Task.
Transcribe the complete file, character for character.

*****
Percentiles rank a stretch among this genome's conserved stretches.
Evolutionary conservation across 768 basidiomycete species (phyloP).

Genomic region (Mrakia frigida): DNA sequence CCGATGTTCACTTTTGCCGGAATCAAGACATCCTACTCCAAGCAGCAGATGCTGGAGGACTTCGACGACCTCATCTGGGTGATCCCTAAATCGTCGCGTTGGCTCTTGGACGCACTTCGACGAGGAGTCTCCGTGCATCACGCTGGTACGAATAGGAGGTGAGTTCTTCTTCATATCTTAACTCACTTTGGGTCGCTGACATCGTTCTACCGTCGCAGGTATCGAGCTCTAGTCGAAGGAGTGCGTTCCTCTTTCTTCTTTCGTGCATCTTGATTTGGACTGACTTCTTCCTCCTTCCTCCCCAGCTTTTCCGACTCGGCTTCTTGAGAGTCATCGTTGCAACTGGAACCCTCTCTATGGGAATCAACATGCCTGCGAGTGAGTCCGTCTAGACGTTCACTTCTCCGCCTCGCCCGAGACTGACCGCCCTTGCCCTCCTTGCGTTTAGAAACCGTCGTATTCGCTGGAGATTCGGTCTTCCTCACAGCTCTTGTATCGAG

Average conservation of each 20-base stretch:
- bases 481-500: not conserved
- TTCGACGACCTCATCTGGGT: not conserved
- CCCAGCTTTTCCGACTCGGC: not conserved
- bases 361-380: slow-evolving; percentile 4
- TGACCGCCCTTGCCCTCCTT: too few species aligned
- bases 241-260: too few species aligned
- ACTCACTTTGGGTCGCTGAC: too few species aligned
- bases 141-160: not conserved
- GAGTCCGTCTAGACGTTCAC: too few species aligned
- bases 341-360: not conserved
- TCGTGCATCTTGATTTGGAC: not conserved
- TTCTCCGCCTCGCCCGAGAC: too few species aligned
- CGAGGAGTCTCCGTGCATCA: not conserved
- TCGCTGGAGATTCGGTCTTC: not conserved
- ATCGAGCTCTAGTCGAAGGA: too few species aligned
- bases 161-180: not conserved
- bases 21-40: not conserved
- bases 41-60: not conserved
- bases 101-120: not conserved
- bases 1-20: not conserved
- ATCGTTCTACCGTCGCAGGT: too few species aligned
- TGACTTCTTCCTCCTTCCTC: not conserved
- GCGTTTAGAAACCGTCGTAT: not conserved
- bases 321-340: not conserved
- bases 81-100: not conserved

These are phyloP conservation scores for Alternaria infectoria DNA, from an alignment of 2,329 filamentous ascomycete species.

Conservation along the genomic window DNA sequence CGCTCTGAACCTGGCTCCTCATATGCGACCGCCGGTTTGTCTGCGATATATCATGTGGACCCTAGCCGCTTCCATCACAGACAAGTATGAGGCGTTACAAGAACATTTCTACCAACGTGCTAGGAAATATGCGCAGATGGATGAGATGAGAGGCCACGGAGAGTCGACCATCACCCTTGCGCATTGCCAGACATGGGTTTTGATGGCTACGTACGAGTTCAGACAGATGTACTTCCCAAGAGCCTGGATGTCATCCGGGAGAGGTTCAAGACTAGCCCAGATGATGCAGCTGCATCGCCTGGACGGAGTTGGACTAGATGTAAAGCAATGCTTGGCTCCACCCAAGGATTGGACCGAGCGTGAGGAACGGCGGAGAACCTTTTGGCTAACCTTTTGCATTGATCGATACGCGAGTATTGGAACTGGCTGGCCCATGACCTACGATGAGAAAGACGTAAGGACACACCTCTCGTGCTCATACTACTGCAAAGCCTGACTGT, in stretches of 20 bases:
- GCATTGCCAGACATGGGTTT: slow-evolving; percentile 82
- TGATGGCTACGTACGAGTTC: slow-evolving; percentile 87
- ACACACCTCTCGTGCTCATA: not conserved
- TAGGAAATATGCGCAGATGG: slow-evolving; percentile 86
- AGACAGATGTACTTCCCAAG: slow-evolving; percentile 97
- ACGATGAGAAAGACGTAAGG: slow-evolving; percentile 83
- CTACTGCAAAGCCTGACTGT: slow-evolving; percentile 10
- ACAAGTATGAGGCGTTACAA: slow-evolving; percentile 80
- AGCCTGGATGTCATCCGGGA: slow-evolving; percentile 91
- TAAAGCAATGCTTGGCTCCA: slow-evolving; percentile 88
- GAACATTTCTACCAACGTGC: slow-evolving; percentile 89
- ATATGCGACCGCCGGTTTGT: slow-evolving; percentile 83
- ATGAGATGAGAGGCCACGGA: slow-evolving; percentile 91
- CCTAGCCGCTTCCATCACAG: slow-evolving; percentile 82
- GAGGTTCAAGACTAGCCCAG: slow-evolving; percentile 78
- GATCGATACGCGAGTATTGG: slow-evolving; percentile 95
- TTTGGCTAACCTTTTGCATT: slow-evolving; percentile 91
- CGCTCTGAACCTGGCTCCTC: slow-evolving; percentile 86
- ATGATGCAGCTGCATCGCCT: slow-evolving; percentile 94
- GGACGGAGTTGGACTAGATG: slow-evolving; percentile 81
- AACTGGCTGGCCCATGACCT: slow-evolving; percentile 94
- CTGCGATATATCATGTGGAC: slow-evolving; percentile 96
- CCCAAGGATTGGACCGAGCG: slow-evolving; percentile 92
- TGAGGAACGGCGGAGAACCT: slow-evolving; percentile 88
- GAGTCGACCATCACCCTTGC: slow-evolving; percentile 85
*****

Percentiles rank a stretch among this genome's conserved stretches.
Evolutionary conservation across 768 basidiomycete species (phyloP).

Genomic region (Mrakia frigida): DNA sequence CCGATGTTCACTTTTGCCGGAATCAAGACATCCTACTCCAAGCAGCAGATGCTGGAGGACTTCGACGACCTCATCTGGGTGATCCCTAAATCGTCGCGTTGGCTCTTGGACGCACTTCGACGAGGAGTCTCCGTGCATCACGCTGGTACGAATAGGAGGTGAGTTCTTCTTCATATCTTAACTCACTTTGGGTCGCTGACATCGTTCTACCGTCGCAGGTATCGAGCTCTAGTCGAAGGAGTGCGTTCCTCTTTCTTCTTTCGTGCATCTTGATTTGGACTGACTTCTTCCTCCTTCCTCCCCAGCTTTTCCGACTCGGCTTCTTGAGAGTCATCGTTGCAACTGGAACCCTCTCTATGGGAATCAACATGCCTGCGAGTGAGTCCGTCTAGACGTTCACTTCTCCGCCTCGCCCGAGACTGACCGCCCTTGCCCTCCTTGCGTTTAGAAACCGTCGTATTCGCTGGAGATTCGGTCTTCCTCACAGCTCTTGTATCGAG

Average conservation of each 20-base stretch:
- bases 481-500: not conserved
- TTCGACGACCTCATCTGGGT: not conserved
- CCCAGCTTTTCCGACTCGGC: not conserved
- bases 361-380: slow-evolving; percentile 4
- TGACCGCCCTTGCCCTCCTT: too few species aligned
- bases 241-260: too few species aligned
- ACTCACTTTGGGTCGCTGAC: too few species aligned
- bases 141-160: not conserved
- GAGTCCGTCTAGACGTTCAC: too few species aligned
- bases 341-360: not conserved
- TCGTGCATCTTGATTTGGAC: not conserved
- TTCTCCGCCTCGCCCGAGAC: too few species aligned
- CGAGGAGTCTCCGTGCATCA: not conserved
- TCGCTGGAGATTCGGTCTTC: not conserved
- ATCGAGCTCTAGTCGAAGGA: too few species aligned
- bases 161-180: not conserved
- bases 21-40: not conserved
- bases 41-60: not conserved
- bases 101-120: not conserved
- bases 1-20: not conserved
- ATCGTTCTACCGTCGCAGGT: too few species aligned
- TGACTTCTTCCTCCTTCCTC: not conserved
- GCGTTTAGAAACCGTCGTAT: not conserved
- bases 321-340: not conserved
- bases 81-100: not conserved

These are phyloP conservation scores for Alternaria infectoria DNA, from an alignment of 2,329 filamentous ascomycete species.

Conservation along the genomic window DNA sequence CGCTCTGAACCTGGCTCCTCATATGCGACCGCCGGTTTGTCTGCGATATATCATGTGGACCCTAGCCGCTTCCATCACAGACAAGTATGAGGCGTTACAAGAACATTTCTACCAACGTGCTAGGAAATATGCGCAGATGGATGAGATGAGAGGCCACGGAGAGTCGACCATCACCCTTGCGCATTGCCAGACATGGGTTTTGATGGCTACGTACGAGTTCAGACAGATGTACTTCCCAAGAGCCTGGATGTCATCCGGGAGAGGTTCAAGACTAGCCCAGATGATGCAGCTGCATCGCCTGGACGGAGTTGGACTAGATGTAAAGCAATGCTTGGCTCCACCCAAGGATTGGACCGAGCGTGAGGAACGGCGGAGAACCTTTTGGCTAACCTTTTGCATTGATCGATACGCGAGTATTGGAACTGGCTGGCCCATGACCTACGATGAGAAAGACGTAAGGACACACCTCTCGTGCTCATACTACTGCAAAGCCTGACTGT, in stretches of 20 bases:
- GCATTGCCAGACATGGGTTT: slow-evolving; percentile 82
- TGATGGCTACGTACGAGTTC: slow-evolving; percentile 87
- ACACACCTCTCGTGCTCATA: not conserved
- TAGGAAATATGCGCAGATGG: slow-evolving; percentile 86
- AGACAGATGTACTTCCCAAG: slow-evolving; percentile 97
- ACGATGAGAAAGACGTAAGG: slow-evolving; percentile 83
- CTACTGCAAAGCCTGACTGT: slow-evolving; percentile 10
- ACAAGTATGAGGCGTTACAA: slow-evolving; percentile 80
- AGCCTGGATGTCATCCGGGA: slow-evolving; percentile 91
- TAAAGCAATGCTTGGCTCCA: slow-evolving; percentile 88
- GAACATTTCTACCAACGTGC: slow-evolving; percentile 89
- ATATGCGACCGCCGGTTTGT: slow-evolving; percentile 83
- ATGAGATGAGAGGCCACGGA: slow-evolving; percentile 91
- CCTAGCCGCTTCCATCACAG: slow-evolving; percentile 82
- GAGGTTCAAGACTAGCCCAG: slow-evolving; percentile 78
- GATCGATACGCGAGTATTGG: slow-evolving; percentile 95
- TTTGGCTAACCTTTTGCATT: slow-evolving; percentile 91
- CGCTCTGAACCTGGCTCCTC: slow-evolving; percentile 86
- ATGATGCAGCTGCATCGCCT: slow-evolving; percentile 94
- GGACGGAGTTGGACTAGATG: slow-evolving; percentile 81
- AACTGGCTGGCCCATGACCT: slow-evolving; percentile 94
- CTGCGATATATCATGTGGAC: slow-evolving; percentile 96
- CCCAAGGATTGGACCGAGCG: slow-evolving; percentile 92
- TGAGGAACGGCGGAGAACCT: slow-evolving; percentile 88
- GAGTCGACCATCACCCTTGC: slow-evolving; percentile 85